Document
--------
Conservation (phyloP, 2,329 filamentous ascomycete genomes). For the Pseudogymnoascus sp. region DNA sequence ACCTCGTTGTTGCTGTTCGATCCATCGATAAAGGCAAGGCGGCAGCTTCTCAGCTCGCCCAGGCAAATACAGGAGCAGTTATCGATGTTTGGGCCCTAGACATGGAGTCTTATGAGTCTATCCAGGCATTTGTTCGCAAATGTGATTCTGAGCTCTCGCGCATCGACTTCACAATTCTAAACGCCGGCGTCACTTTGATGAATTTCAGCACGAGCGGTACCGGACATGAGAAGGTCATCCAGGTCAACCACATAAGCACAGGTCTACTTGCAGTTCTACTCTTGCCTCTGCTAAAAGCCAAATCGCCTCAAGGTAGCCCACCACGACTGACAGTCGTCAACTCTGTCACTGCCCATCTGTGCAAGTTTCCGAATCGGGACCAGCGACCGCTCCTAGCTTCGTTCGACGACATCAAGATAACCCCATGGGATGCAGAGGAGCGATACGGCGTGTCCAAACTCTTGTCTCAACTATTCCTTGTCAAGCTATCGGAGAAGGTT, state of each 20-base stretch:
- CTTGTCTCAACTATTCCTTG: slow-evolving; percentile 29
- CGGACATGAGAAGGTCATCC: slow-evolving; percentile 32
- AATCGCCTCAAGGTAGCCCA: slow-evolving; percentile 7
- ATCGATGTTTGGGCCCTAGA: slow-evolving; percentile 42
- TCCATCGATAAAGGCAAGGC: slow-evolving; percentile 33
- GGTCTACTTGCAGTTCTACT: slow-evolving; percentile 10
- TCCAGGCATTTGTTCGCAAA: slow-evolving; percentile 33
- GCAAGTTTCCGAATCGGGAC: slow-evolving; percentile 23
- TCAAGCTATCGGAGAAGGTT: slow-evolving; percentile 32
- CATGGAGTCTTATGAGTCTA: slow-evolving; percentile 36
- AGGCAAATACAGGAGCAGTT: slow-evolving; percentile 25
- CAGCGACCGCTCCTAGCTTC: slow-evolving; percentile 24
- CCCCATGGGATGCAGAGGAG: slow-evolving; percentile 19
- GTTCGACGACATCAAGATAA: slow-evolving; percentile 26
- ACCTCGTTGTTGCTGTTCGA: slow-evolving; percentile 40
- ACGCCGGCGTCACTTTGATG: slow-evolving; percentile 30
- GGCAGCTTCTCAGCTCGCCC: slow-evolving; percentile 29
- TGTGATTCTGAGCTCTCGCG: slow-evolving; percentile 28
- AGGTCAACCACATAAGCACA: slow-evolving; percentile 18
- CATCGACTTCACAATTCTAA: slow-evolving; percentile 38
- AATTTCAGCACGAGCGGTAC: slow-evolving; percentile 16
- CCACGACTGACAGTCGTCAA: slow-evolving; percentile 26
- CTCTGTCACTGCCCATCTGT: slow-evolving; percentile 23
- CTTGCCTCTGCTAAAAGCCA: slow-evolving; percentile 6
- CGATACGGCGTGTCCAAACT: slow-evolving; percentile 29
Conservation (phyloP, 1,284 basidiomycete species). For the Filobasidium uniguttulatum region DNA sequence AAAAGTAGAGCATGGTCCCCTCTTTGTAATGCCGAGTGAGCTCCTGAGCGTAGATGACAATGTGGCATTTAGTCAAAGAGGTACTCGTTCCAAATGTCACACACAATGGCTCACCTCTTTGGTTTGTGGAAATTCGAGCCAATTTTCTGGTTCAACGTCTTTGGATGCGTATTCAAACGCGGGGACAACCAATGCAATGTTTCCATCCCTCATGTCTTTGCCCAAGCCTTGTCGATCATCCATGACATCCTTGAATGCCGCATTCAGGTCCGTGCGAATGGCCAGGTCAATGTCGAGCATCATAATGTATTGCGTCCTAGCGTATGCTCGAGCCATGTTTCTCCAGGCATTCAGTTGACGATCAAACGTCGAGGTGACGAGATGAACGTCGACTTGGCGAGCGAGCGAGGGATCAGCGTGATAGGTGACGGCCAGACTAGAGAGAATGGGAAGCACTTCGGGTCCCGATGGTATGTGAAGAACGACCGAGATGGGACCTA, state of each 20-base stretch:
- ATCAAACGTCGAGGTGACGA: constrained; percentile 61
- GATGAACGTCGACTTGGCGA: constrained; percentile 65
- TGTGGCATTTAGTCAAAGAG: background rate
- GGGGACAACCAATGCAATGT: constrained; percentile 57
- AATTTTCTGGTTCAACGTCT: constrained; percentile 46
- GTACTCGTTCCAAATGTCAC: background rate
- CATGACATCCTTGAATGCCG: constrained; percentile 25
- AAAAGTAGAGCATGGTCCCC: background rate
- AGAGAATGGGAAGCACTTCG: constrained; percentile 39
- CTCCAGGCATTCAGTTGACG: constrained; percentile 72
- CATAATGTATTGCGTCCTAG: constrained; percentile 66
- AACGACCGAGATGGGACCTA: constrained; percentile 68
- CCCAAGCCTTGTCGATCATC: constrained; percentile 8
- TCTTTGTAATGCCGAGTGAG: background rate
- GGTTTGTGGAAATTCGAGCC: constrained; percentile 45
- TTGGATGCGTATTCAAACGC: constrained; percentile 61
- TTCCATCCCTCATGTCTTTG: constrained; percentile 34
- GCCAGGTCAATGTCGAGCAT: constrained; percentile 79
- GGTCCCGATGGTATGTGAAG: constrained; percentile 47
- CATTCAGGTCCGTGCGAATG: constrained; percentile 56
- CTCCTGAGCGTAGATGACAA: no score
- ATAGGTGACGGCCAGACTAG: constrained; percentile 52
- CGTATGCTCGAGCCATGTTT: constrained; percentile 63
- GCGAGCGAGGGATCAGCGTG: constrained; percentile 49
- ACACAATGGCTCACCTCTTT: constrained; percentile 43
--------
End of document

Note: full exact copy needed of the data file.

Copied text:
Conservation (phyloP, 2,329 filamentous ascomycete genomes). For the Pseudogymnoascus sp. region DNA sequence ACCTCGTTGTTGCTGTTCGATCCATCGATAAAGGCAAGGCGGCAGCTTCTCAGCTCGCCCAGGCAAATACAGGAGCAGTTATCGATGTTTGGGCCCTAGACATGGAGTCTTATGAGTCTATCCAGGCATTTGTTCGCAAATGTGATTCTGAGCTCTCGCGCATCGACTTCACAATTCTAAACGCCGGCGTCACTTTGATGAATTTCAGCACGAGCGGTACCGGACATGAGAAGGTCATCCAGGTCAACCACATAAGCACAGGTCTACTTGCAGTTCTACTCTTGCCTCTGCTAAAAGCCAAATCGCCTCAAGGTAGCCCACCACGACTGACAGTCGTCAACTCTGTCACTGCCCATCTGTGCAAGTTTCCGAATCGGGACCAGCGACCGCTCCTAGCTTCGTTCGACGACATCAAGATAACCCCATGGGATGCAGAGGAGCGATACGGCGTGTCCAAACTCTTGTCTCAACTATTCCTTGTCAAGCTATCGGAGAAGGTT, state of each 20-base stretch:
- CTTGTCTCAACTATTCCTTG: slow-evolving; percentile 29
- CGGACATGAGAAGGTCATCC: slow-evolving; percentile 32
- AATCGCCTCAAGGTAGCCCA: slow-evolving; percentile 7
- ATCGATGTTTGGGCCCTAGA: slow-evolving; percentile 42
- TCCATCGATAAAGGCAAGGC: slow-evolving; percentile 33
- GGTCTACTTGCAGTTCTACT: slow-evolving; percentile 10
- TCCAGGCATTTGTTCGCAAA: slow-evolving; percentile 33
- GCAAGTTTCCGAATCGGGAC: slow-evolving; percentile 23
- TCAAGCTATCGGAGAAGGTT: slow-evolving; percentile 32
- CATGGAGTCTTATGAGTCTA: slow-evolving; percentile 36
- AGGCAAATACAGGAGCAGTT: slow-evolving; percentile 25
- CAGCGACCGCTCCTAGCTTC: slow-evolving; percentile 24
- CCCCATGGGATGCAGAGGAG: slow-evolving; percentile 19
- GTTCGACGACATCAAGATAA: slow-evolving; percentile 26
- ACCTCGTTGTTGCTGTTCGA: slow-evolving; percentile 40
- ACGCCGGCGTCACTTTGATG: slow-evolving; percentile 30
- GGCAGCTTCTCAGCTCGCCC: slow-evolving; percentile 29
- TGTGATTCTGAGCTCTCGCG: slow-evolving; percentile 28
- AGGTCAACCACATAAGCACA: slow-evolving; percentile 18
- CATCGACTTCACAATTCTAA: slow-evolving; percentile 38
- AATTTCAGCACGAGCGGTAC: slow-evolving; percentile 16
- CCACGACTGACAGTCGTCAA: slow-evolving; percentile 26
- CTCTGTCACTGCCCATCTGT: slow-evolving; percentile 23
- CTTGCCTCTGCTAAAAGCCA: slow-evolving; percentile 6
- CGATACGGCGTGTCCAAACT: slow-evolving; percentile 29
Conservation (phyloP, 1,284 basidiomycete species). For the Filobasidium uniguttulatum region DNA sequence AAAAGTAGAGCATGGTCCCCTCTTTGTAATGCCGAGTGAGCTCCTGAGCGTAGATGACAATGTGGCATTTAGTCAAAGAGGTACTCGTTCCAAATGTCACACACAATGGCTCACCTCTTTGGTTTGTGGAAATTCGAGCCAATTTTCTGGTTCAACGTCTTTGGATGCGTATTCAAACGCGGGGACAACCAATGCAATGTTTCCATCCCTCATGTCTTTGCCCAAGCCTTGTCGATCATCCATGACATCCTTGAATGCCGCATTCAGGTCCGTGCGAATGGCCAGGTCAATGTCGAGCATCATAATGTATTGCGTCCTAGCGTATGCTCGAGCCATGTTTCTCCAGGCATTCAGTTGACGATCAAACGTCGAGGTGACGAGATGAACGTCGACTTGGCGAGCGAGCGAGGGATCAGCGTGATAGGTGACGGCCAGACTAGAGAGAATGGGAAGCACTTCGGGTCCCGATGGTATGTGAAGAACGACCGAGATGGGACCTA, state of each 20-base stretch:
- ATCAAACGTCGAGGTGACGA: constrained; percentile 61
- GATGAACGTCGACTTGGCGA: constrained; percentile 65
- TGTGGCATTTAGTCAAAGAG: background rate
- GGGGACAACCAATGCAATGT: constrained; percentile 57
- AATTTTCTGGTTCAACGTCT: constrained; percentile 46
- GTACTCGTTCCAAATGTCAC: background rate
- CATGACATCCTTGAATGCCG: constrained; percentile 25
- AAAAGTAGAGCATGGTCCCC: background rate
- AGAGAATGGGAAGCACTTCG: constrained; percentile 39
- CTCCAGGCATTCAGTTGACG: constrained; percentile 72
- CATAATGTATTGCGTCCTAG: constrained; percentile 66
- AACGACCGAGATGGGACCTA: constrained; percentile 68
- CCCAAGCCTTGTCGATCATC: constrained; percentile 8
- TCTTTGTAATGCCGAGTGAG: background rate
- GGTTTGTGGAAATTCGAGCC: constrained; percentile 45
- TTGGATGCGTATTCAAACGC: constrained; percentile 61
- TTCCATCCCTCATGTCTTTG: constrained; percentile 34
- GCCAGGTCAATGTCGAGCAT: constrained; percentile 79
- GGTCCCGATGGTATGTGAAG: constrained; percentile 47
- CATTCAGGTCCGTGCGAATG: constrained; percentile 56
- CTCCTGAGCGTAGATGACAA: no score
- ATAGGTGACGGCCAGACTAG: constrained; percentile 52
- CGTATGCTCGAGCCATGTTT: constrained; percentile 63
- GCGAGCGAGGGATCAGCGTG: constrained; percentile 49
- ACACAATGGCTCACCTCTTT: constrained; percentile 43